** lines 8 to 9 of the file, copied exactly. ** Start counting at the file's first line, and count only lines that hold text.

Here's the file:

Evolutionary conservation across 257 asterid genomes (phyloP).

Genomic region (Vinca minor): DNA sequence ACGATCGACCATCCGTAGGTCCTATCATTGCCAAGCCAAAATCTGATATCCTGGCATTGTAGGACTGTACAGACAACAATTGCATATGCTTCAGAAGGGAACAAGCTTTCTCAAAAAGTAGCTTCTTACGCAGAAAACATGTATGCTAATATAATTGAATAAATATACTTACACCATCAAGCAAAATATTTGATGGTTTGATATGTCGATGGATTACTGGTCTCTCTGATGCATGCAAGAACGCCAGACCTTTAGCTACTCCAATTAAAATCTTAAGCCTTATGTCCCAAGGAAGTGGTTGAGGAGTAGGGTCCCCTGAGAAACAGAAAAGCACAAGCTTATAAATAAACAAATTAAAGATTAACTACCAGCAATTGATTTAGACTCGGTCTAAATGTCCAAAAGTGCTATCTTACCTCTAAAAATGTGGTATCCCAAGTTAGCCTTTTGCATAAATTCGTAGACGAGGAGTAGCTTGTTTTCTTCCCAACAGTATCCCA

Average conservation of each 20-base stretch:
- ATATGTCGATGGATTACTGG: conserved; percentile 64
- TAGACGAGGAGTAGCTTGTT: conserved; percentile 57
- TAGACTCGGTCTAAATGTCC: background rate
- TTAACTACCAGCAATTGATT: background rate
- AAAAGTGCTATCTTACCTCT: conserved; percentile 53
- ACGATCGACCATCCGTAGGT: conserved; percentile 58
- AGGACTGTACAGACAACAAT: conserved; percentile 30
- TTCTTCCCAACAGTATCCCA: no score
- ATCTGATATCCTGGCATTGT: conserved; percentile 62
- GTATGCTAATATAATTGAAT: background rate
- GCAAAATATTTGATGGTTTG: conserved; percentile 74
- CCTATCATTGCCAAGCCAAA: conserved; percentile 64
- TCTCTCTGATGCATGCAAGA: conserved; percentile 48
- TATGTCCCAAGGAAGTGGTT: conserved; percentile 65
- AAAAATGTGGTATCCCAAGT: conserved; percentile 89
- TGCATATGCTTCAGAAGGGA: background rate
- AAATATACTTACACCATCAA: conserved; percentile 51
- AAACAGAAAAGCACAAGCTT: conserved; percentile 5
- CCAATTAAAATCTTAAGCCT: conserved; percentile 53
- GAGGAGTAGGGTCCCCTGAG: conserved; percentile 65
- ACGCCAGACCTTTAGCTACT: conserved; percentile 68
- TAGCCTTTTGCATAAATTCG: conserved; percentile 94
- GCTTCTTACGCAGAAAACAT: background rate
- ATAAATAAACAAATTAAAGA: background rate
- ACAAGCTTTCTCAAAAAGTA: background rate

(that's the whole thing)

- AAAAGTGCTATCTTACCTCT: conserved; percentile 53
- ACGATCGACCATCCGTAGGT: conserved; percentile 58